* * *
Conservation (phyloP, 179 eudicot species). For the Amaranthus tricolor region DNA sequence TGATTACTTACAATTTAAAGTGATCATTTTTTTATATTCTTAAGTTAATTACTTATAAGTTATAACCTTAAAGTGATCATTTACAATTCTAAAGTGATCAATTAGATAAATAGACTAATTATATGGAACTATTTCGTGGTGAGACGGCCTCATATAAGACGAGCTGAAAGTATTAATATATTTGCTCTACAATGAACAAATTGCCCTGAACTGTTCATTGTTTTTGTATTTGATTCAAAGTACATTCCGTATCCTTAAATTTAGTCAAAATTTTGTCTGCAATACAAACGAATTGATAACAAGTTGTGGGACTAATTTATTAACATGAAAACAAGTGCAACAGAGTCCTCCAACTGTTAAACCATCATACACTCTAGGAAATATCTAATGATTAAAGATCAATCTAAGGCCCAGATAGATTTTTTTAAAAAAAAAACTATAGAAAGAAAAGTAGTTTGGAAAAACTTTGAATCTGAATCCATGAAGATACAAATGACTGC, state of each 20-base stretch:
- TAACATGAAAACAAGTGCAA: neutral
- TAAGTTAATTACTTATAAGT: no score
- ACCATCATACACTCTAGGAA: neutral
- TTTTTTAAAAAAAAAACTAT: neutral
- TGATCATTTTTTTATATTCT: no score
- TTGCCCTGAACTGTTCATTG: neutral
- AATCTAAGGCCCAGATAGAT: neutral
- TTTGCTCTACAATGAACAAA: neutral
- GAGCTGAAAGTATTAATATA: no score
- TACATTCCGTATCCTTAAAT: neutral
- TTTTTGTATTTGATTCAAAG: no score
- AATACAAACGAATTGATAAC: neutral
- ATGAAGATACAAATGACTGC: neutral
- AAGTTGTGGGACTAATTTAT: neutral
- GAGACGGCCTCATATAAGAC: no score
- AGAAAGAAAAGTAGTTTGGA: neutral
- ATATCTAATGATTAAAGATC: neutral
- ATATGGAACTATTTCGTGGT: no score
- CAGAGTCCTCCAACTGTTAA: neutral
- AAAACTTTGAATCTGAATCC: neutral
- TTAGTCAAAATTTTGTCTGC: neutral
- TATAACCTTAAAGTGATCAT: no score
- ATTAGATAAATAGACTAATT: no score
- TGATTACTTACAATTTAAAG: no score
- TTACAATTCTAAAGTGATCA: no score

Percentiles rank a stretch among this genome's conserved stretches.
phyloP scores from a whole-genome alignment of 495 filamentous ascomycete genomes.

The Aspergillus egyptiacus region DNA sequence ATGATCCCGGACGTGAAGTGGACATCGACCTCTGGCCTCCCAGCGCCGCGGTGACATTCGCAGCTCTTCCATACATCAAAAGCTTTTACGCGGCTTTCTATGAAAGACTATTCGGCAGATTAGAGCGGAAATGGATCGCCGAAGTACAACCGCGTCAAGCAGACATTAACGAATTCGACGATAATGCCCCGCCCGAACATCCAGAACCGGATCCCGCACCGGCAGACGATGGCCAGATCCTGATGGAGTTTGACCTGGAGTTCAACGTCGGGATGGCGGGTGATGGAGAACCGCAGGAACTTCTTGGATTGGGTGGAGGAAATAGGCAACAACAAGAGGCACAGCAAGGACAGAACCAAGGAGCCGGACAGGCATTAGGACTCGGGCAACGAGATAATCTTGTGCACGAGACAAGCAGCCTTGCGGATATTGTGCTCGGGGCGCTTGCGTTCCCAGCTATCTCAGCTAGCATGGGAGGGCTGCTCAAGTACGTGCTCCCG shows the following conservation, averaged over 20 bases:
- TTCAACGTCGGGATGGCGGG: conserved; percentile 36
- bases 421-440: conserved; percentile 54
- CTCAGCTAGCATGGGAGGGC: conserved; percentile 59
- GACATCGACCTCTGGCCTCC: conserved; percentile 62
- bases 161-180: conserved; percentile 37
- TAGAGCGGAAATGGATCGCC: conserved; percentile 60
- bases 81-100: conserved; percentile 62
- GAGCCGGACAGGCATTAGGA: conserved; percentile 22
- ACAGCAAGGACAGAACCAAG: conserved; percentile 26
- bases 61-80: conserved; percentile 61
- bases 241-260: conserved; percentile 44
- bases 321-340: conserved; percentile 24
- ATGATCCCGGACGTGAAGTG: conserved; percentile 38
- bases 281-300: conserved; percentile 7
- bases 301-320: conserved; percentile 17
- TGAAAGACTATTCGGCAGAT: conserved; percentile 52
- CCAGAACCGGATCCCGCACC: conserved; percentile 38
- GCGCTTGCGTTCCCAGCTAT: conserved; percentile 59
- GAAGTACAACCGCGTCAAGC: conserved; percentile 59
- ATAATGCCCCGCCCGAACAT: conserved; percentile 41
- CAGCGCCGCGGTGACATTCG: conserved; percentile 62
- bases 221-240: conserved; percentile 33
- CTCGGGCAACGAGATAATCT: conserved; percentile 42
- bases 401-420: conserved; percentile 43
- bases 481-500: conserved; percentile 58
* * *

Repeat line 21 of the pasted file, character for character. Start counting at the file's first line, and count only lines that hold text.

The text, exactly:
- AAAACTTTGAATCTGAATCC: neutral